Linda Squiers: Yes. I have Izzy. Izzy is a 52-year-old woman with Down syndrome. She lives with her sister and works at a grocery store. Izzy loves hanging out with her friends and competing in track and field on her Special Olympics team.

Izzy can read basic books with pictures, but she’d rather watch videos. Reading is slow and she often gets frustrated when there’s a word she doesn’t know.

Helen Osborne: Thank you. Boy, those are very helpful. You have the image of the audience you want to create information for, and the CDC and other people you were in touch with saying, “We have a pandemic here. We have information people need to know.” How did you go about creating appropriate materials for that audience?

Molly Lynch: I can jump in there and talk a little bit about it.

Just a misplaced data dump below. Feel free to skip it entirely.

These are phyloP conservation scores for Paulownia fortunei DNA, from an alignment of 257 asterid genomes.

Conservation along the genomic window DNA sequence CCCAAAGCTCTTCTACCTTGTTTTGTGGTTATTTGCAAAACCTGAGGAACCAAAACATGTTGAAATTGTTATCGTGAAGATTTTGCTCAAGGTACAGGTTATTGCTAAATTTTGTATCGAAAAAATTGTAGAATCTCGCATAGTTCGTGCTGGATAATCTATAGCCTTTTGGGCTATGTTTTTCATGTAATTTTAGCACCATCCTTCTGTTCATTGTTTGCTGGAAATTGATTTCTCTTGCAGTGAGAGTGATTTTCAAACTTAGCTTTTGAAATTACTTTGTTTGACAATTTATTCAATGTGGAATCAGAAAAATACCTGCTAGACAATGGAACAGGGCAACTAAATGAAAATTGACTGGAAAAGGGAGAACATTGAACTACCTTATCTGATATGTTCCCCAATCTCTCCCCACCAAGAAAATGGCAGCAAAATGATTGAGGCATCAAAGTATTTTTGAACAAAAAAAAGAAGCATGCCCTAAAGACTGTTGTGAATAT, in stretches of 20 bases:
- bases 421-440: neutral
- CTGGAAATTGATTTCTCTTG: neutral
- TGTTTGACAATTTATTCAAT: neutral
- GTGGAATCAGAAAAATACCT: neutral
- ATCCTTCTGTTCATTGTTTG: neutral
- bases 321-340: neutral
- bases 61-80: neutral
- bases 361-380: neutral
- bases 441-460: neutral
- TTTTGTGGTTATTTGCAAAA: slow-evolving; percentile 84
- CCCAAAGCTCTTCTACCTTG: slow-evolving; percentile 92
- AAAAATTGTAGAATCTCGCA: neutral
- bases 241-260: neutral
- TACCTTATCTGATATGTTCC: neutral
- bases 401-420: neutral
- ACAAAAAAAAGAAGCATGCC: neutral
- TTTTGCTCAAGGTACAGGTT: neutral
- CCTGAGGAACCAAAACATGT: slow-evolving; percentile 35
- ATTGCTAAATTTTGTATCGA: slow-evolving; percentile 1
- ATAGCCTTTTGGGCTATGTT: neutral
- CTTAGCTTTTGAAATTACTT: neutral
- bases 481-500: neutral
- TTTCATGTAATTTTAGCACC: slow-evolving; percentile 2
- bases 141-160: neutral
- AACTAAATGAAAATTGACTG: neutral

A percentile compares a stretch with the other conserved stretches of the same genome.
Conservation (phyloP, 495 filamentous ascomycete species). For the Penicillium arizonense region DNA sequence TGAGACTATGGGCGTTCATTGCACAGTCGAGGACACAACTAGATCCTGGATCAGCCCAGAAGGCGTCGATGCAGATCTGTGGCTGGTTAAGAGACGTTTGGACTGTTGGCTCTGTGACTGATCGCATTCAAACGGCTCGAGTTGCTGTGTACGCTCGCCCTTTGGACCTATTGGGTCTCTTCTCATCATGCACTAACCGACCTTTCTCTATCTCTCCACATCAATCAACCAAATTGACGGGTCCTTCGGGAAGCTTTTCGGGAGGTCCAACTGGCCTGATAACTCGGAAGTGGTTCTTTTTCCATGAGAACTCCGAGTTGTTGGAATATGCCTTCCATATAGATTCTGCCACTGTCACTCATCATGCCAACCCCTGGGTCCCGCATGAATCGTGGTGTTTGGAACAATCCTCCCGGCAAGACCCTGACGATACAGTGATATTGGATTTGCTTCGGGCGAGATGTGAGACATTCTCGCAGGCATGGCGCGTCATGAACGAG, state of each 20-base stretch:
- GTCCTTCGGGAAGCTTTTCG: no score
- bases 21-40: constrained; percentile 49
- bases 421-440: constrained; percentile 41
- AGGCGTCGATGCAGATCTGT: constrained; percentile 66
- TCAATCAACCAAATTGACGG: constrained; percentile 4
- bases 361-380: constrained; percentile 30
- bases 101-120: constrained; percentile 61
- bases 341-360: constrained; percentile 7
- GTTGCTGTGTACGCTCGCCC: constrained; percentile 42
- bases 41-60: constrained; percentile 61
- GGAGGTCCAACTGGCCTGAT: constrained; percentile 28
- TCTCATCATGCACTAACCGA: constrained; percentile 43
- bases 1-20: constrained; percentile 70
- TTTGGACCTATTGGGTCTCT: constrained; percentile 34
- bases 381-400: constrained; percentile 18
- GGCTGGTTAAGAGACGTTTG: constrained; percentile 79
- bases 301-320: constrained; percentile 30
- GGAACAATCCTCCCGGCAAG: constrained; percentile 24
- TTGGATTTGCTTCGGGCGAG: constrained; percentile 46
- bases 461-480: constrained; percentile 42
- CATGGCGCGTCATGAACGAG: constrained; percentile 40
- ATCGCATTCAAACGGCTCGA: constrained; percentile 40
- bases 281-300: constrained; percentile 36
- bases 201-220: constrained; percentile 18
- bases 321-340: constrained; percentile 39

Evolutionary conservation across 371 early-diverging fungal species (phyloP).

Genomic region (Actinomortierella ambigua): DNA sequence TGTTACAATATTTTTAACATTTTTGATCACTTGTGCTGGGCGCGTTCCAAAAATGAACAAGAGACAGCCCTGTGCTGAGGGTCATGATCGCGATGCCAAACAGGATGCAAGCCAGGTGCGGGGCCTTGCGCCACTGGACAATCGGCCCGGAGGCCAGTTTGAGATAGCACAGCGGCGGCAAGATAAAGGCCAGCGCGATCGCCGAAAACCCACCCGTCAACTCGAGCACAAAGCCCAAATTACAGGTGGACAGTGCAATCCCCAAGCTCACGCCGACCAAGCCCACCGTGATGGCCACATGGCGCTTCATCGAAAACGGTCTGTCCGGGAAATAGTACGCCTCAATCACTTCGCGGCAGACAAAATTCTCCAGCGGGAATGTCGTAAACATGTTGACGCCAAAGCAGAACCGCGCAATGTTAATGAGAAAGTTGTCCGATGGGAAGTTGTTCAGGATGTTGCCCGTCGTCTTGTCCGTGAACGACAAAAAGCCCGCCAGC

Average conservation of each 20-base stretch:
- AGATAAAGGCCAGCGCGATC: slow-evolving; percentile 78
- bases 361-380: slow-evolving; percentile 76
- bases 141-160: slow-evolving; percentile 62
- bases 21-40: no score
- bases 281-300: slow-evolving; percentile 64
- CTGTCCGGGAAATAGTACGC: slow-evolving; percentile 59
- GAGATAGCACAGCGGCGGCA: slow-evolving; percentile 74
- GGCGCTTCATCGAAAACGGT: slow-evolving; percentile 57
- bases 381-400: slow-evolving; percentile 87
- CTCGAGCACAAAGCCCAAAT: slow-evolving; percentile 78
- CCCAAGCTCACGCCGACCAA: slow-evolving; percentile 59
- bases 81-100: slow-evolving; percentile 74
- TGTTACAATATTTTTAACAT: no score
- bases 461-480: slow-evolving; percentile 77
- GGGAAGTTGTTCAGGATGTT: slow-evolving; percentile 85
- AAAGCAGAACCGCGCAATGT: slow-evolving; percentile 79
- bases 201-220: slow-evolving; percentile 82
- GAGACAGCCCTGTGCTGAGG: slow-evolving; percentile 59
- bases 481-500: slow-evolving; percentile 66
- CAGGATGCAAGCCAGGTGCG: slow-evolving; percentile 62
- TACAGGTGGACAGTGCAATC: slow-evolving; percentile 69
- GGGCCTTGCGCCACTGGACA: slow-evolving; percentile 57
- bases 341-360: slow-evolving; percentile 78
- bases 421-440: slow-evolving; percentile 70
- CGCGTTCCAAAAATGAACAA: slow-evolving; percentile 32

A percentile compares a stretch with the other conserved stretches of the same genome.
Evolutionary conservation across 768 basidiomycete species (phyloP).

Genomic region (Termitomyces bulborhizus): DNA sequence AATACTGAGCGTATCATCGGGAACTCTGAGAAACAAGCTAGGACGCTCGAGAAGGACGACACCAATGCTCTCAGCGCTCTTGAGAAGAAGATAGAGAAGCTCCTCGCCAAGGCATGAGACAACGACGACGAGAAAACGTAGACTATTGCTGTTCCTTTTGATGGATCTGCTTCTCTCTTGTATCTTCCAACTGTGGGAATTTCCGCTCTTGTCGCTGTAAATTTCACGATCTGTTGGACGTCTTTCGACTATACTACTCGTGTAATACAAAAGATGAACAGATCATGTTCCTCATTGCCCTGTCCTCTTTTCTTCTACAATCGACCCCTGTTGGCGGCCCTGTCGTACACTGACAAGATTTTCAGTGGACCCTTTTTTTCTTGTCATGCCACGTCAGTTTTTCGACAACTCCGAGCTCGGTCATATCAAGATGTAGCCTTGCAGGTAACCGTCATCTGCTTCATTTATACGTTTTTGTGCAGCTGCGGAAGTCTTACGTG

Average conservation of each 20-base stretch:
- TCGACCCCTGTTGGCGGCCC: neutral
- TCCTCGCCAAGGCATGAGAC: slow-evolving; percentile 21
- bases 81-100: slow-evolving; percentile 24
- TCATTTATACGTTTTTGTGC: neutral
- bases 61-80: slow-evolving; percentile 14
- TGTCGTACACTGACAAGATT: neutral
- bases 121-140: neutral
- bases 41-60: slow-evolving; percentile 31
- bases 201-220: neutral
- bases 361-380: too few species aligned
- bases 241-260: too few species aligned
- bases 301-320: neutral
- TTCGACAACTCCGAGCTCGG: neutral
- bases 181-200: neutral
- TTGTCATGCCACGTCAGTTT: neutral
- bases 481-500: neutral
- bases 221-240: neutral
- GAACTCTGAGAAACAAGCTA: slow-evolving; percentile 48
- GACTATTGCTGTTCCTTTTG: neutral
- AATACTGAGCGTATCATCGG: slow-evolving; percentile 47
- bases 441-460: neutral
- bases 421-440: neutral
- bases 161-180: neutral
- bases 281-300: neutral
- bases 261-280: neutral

Helen Osborne: Please do, Molly.

Molly Lynch: I think the first thing to note is that Linda and I have worked together for many years in plain language research and health literacy work.

When we started on this project, this particular audience was not an audience that we had had a lot of experience with or had done a tremendous amount of research for. So we wanted to make sure that we had a really robust approach to this and we were really keeping our end users, our audience, at the center of our approach.

We started broad with a literature review and environmental scan, and we thought, “There must be best practices out there. Maybe they need some tweaking for this particular context.”

But when we looked at the literature and we scanned the web across organizations, we really didn’t find a cohesive set of best practices for developing products.

Then we wanted to talk to people, which is what we love to do. We began with the interviews with those key disability-serving organizations or partner organizations who had kind of raised the flag that there weren’t best practices available.